Amy Lowell

(9 February 1874 – 12 May 1925 / Boston, Massachusetts)

Amy Lowell Poems

41. Pickthorn Manor 4/16/2010
42. Middle Age 4/16/2010
43. Two Lacquer Prints 4/16/2010
44. Two Travellers In The Place Vendome 4/16/2010
45. In A Castle 4/16/2010
46. Miscast Ii 4/16/2010
47. Sunshine Through A Cobwebbed Window 4/16/2010
48. Lead Soldiers 4/16/2010
49. The Basket 4/16/2010
50. The Cross-Roads 4/16/2010
51. Sancta Maria, Succurre Miseris 4/16/2010
52. Reflections 4/16/2010
53. The Cremona Violin 4/16/2010
54. Haunted 4/16/2010
55. Stupidity 4/16/2010
56. September, 1918 4/16/2010
57. The Blue Scarf 4/16/2010
58. November 4/16/2010
59. Late September 4/16/2010
60. The Book Of Hours Of Sister Clotilde 4/16/2010
61. The Cyclists 4/16/2010
62. In A Time Of Dearth 4/16/2010
63. Vintage 4/16/2010
64. Solitaire 4/16/2010
65. The Pike 4/16/2010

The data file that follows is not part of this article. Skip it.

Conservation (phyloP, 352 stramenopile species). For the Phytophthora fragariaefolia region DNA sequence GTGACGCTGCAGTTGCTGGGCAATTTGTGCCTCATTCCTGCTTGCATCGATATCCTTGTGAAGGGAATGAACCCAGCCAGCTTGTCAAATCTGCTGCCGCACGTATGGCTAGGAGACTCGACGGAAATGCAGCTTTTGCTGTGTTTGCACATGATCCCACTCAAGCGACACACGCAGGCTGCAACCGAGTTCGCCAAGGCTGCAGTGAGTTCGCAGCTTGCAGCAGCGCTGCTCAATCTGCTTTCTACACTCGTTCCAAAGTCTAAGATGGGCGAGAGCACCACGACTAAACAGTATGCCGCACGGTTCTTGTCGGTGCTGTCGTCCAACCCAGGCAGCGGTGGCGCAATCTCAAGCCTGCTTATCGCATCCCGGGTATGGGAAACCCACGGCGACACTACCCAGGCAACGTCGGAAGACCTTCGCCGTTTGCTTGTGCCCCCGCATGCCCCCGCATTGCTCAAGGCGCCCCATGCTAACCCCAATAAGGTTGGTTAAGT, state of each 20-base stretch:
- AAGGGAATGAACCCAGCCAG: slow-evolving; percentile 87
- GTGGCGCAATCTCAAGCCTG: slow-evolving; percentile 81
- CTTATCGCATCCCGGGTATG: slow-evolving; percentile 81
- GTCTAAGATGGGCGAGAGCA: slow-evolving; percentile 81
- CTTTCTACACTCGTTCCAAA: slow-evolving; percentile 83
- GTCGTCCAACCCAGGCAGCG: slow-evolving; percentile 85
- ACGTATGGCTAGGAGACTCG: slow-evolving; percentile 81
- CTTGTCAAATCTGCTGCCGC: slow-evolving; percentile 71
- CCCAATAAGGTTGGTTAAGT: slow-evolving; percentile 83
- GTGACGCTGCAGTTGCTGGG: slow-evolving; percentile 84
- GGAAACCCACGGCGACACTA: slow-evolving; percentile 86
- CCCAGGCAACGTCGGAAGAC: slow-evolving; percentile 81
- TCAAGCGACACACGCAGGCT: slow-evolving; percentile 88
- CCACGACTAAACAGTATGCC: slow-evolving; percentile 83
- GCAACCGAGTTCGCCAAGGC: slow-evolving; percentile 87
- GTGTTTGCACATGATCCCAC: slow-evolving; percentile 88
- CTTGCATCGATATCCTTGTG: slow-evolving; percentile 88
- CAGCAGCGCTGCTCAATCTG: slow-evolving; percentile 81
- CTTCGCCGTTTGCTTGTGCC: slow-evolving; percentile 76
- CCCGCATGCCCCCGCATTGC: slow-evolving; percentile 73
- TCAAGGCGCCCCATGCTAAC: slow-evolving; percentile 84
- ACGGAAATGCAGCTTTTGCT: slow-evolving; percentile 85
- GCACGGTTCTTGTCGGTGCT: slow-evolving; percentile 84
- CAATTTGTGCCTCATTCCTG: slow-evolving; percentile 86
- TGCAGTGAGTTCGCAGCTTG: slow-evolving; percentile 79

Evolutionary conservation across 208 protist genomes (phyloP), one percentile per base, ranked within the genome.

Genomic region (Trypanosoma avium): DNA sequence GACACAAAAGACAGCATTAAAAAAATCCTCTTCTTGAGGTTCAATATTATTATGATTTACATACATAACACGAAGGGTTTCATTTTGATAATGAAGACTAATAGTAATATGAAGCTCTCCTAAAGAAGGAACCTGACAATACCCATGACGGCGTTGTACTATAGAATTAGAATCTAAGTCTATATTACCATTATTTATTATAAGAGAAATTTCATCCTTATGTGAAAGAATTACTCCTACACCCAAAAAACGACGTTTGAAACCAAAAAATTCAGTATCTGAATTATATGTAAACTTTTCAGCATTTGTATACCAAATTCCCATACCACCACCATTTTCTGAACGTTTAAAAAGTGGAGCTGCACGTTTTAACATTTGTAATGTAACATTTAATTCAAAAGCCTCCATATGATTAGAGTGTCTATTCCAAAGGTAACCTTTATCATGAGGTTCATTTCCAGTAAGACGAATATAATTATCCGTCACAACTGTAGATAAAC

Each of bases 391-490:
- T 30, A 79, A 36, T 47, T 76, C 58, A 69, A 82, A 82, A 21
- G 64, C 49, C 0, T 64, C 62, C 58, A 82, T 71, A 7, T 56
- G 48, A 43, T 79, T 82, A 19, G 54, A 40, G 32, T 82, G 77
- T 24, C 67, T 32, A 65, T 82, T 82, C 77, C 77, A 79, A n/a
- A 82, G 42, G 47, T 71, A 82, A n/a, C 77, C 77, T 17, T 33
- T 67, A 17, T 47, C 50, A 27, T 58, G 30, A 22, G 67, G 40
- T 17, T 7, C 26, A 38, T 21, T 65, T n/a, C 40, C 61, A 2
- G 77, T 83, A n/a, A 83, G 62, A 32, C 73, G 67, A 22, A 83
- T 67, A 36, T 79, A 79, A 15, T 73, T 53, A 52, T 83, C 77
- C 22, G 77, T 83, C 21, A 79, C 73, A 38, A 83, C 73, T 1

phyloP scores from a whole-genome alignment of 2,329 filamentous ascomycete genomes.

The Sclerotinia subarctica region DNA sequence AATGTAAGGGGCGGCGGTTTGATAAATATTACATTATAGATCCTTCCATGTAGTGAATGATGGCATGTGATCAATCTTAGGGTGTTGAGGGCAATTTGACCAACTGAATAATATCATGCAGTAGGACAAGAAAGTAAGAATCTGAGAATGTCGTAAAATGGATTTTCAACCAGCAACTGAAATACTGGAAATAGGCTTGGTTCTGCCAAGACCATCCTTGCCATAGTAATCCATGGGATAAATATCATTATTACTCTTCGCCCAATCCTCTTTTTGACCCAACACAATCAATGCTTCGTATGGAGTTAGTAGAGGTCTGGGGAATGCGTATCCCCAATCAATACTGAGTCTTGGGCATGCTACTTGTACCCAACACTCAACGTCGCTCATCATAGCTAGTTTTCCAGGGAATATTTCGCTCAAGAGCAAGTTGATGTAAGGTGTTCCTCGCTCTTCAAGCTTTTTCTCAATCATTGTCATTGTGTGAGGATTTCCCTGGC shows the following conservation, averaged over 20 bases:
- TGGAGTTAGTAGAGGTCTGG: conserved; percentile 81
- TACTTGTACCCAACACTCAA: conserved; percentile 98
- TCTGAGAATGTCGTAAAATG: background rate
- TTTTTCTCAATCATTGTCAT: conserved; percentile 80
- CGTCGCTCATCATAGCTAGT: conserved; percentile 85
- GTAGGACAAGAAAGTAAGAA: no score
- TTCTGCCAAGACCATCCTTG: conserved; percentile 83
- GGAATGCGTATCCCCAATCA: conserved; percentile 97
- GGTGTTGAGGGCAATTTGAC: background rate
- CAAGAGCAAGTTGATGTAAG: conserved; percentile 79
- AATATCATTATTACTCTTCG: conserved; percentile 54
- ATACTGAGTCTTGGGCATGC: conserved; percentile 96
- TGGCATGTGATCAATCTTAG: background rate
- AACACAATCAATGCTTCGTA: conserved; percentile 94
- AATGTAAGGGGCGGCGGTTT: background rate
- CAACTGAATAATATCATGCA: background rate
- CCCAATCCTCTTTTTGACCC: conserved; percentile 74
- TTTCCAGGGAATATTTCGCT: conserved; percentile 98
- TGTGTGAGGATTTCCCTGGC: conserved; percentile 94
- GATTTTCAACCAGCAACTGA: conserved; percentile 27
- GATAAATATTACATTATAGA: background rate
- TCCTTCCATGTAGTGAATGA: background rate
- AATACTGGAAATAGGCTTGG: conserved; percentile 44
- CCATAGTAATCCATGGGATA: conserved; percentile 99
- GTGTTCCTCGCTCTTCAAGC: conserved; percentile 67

66. The Travelling Bear 4/16/2010
67. The Forsaken 4/16/2010
68. Grotesque 4/16/2010
69. Number 3 On The Docket 4/16/2010
70. The Artist 4/16/2010
71. The Country House 4/16/2010
72. Thompson’s Lunch Room—grand Central Station 4/16/2010
73. Penumbra 4/16/2010
74. Spring Day 4/16/2010
75. The Temple 4/16/2010
76. The Painter On Silk 4/16/2010
77. The Last Quarter Of The Moon 4/16/2010
78. Sword Blades And Poppy Seed 4/16/2010
79. The Paper Windmill 4/16/2010
80. The Tree Of Scarlet Berries 4/16/2010
Best Poem of Amy Lowell

Patterns

I walk down the garden-paths,
And all the daffodils
Are blowing, and the bright blue squills.
I walk down the patterned garden-paths
In my stiff, brocaded gown.
With my powdered hair and jeweled fan,
I too am a rare
Pattern. As I wander down
The garden-paths.
My dress is richly figured,
And the train
Makes a pink and silver stain
On the gravel, and the thrift
Of the borders.
Just a plate of current fashion,
Tripping by in high-heeled, ribboned shoes.
Not a softness anywhere about me,
Only whalebone and brocade.
And I sink ...

Read the full of Patterns

Loon Point

Softly the water ripples
Against the canoe's curving side,
Softly the birch trees rustle
Flinging over us branches wide.

Softly the moon glints and glistens
As the water takes and leaves,
Like golden ears of corn
Which fall from loose-bound sheaves,

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